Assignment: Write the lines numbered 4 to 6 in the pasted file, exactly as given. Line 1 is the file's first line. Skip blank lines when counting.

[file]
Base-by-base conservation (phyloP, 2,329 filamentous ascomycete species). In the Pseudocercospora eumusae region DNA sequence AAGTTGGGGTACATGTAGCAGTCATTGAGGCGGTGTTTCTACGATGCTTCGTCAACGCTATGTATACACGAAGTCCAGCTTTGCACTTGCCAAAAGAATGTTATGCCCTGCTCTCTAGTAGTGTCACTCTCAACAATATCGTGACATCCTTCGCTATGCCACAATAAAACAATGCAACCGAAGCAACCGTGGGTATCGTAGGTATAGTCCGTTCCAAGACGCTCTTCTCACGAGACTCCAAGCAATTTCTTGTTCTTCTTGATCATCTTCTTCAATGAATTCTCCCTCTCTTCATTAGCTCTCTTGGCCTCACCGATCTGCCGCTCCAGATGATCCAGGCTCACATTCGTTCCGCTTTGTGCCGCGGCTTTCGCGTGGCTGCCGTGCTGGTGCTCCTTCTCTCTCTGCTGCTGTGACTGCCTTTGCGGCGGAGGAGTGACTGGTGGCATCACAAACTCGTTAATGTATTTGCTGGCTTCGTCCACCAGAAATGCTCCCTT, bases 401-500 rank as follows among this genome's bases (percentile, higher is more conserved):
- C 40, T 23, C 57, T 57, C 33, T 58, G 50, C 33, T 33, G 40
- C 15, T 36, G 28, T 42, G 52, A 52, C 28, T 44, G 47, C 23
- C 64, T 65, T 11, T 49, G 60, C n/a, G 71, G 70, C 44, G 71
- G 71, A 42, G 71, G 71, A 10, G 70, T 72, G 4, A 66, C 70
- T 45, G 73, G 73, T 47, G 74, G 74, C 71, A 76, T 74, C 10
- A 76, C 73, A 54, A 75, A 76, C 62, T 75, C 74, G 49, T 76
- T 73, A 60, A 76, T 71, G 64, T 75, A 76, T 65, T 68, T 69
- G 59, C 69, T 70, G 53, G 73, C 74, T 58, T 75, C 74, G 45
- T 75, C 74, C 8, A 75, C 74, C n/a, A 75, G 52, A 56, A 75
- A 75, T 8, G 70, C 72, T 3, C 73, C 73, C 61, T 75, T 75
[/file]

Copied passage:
- C 64, T 65, T 11, T 49, G 60, C n/a, G 71, G 70, C 44, G 71
- G 71, A 42, G 71, G 71, A 10, G 70, T 72, G 4, A 66, C 70
- T 45, G 73, G 73, T 47, G 74, G 74, C 71, A 76, T 74, C 10